A suggestion that the police be placed under a presidential appointee in the Ministry of Interior was shelved but that does not imply that the Kenya police, as currently constituted, operates as stipulated by the law. It is politicised, corruption riddled, and epitomises impunity and lawlessness. The police are an extension of the executive thus integral in suppression of political opposition, dissent and commission of extrajudicial executions. The old order resists security sector reforms which are meant to place the police under civilian oversight and infuse ethos into its operations. The police are a metaphor of an unreformed Kenyan state.
The political fallout between Kenyatta and his deputy, Ruto, over BBI, disregard for the constitution, and refusal to implement statutory reports with recommendations for redressing Kenya’s historical injustices underscore amnesia. BBI does not provide redress for land dispossession, poverty, inequalities, endemic corruption, mass atrocities against communities, and fraudulent elections and the resultant state violence. Kenyan politicians have learnt nothing from its tempestuous, if not tragic, history. BBI is opaque, non-participatory, divisive and bodes ill for Kenya’s political stability. Fearing that Kenyatta is using it to undercut him politically and possibly derail his presidential ambition, Ruto has embarked on a whirlwind populist campaign against BBI and to position himself as Kenyatta’s successor and upend Odinga, who is also angling to succeed Kenyatta.
Ruto has framed his messaging within an evocative “hustlers” versus “dynasties” dichotomy tapping into mass poverty, joblessness, state neglect and inertia, and the resultant frustrations wrought by successive regimes. Consequently, Ruto has yanked off a chunk of Odinga’s constituency historically associated with redistributive politics.
The “hustler nation” or the “wheelbarrow movement”, whose symbol is a wheelbarrow, identify themselves as a disenfranchised lot who, against great odds, eke a living from the margins of the Kenyan economy through sheer native cunning. They bear the brunt of state violence and neglect and see themselves as the oppressed pitted against their oppressors. Some of those who smashed the class ceiling and entered the elite group identify themselves as hustlers too and role model the hustler nation. Ruto consistently states that he rose from petty trading in chicken to his current position. . He emphasizes this background to present himself as the foremost hustler.
Contrastingly, dynasties are seen as a hubristic, self-entitled and exclusive political elite that draws its political and economic power not from grit, tact and acumen, but lineage, corruption, larceny, plunder and deft manipulation of tribalism. Dynasties are inheritors of the oppressive and extractive colonial state. Privileged, and alienated from the plight of the majority of Kenyans, dynasties have no regard for the rule of law, constitutionalism and equity. Ruto holds that this system is rigged against him and fellow hustlers in the sense that despite being the deputy president, dynasties perceive him as an interloper in Kenya’s power matrix only fit for the kingmaker role. On different occasions, he previously supported Kenyatta, and Odinga for their presidential bids and their political mentor, Daniel Moi, before them.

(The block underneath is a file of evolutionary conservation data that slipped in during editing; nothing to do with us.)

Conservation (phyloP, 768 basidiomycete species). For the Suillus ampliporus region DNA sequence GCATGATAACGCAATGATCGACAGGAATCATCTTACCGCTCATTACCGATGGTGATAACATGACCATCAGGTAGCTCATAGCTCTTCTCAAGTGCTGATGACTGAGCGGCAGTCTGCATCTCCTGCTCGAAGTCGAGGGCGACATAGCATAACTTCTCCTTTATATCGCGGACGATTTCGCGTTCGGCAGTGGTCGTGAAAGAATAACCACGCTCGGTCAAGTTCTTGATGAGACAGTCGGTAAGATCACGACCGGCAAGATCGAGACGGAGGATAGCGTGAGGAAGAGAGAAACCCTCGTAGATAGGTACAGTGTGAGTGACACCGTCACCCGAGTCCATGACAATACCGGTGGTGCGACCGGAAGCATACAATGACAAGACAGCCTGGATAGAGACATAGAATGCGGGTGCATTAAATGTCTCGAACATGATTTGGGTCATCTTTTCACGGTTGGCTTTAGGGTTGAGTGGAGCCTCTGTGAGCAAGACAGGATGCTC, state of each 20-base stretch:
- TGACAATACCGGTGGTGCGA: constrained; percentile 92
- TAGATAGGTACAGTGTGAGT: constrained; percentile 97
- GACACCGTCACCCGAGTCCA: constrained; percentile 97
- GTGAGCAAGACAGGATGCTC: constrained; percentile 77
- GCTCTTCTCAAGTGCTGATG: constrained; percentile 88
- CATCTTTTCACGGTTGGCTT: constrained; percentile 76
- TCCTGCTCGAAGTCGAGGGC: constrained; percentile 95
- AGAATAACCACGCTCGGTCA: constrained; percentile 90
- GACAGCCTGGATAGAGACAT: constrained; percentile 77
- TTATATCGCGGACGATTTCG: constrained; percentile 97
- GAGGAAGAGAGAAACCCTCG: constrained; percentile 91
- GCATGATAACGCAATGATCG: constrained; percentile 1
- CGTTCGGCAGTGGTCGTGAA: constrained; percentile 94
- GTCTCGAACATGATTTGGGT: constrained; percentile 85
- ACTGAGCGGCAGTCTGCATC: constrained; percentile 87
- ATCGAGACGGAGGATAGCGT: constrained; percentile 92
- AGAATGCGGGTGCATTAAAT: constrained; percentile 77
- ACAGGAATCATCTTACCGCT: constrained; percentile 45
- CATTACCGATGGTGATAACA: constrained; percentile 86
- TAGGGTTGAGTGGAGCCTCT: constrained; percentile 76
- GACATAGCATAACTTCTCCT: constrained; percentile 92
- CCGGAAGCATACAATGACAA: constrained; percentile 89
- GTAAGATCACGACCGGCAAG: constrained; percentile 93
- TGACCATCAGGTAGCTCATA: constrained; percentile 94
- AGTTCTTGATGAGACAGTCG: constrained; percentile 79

On the strength of his humble background, Ruto has dismissed elitism surrounding BBI. He insists that his opponents are scheming to constrain political power within a tiny plutocracy by expanding patronage opportunities through creation of additional cushy political offices for themselves and acolytes at the expense of the poor – hustlers. Jolted by Ruto’s astuteness, Kenyatta and Odinga have pressed the default mode of Kenya’s politics – the maelstrom of tribalism – to politically neuter Ruto. The hustler versus dynasties debate is arguably an unprecedented awakening of class consciousness among the urban poor and peasants for years condemned to the fringes of Kenya’s economy and decision making. The Kenyatta-Odinga axis fears that class consciousness could snowball into mass resentment against them and eventual political whipping were a referendum to be held over the BBI changes and subsequently come elections slated for 2022. Ruto argues that competing visions and leadership acumen must pivot Kenya’s elections not the “lottery of tribalism” and that the wellbeing of the masses must take centre stage in governance and policymaking.
Kenyatta and Odinga counter that the presidency has to rotate to a different “tribe” other than Kikuyu and Kalenjin although they do not have concurrence on which tribe should be next in the queue. Odinga believes it has to be a Luo, himself to be exact, while Kenyatta is simply fixated on succeeding himself. Curiously, having succeeded a fellow Kikuyu, one wonders when Kenyatta realised that Kenya needs rotational presidency and that this approach would cure its upheavals.
The aim of the “rotational presidency” notion is to delegitimise Ruto, a Kalenjin, much as the implication is that all potential Kalenjin presidential aspirants and their Kikuyu counterparts are disqualified for now. Ironically, Kenyatta and Odinga are in alliance with Gideon Moi, a Kalenjin and son to a former president, who also harbours presidential ambition. Since independence in 1963, Kenya has had three Kikuyu presidents and one Kalenjin. Kenyatta and Odinga did not include the idea of “rotational presidency” in the BBI bill.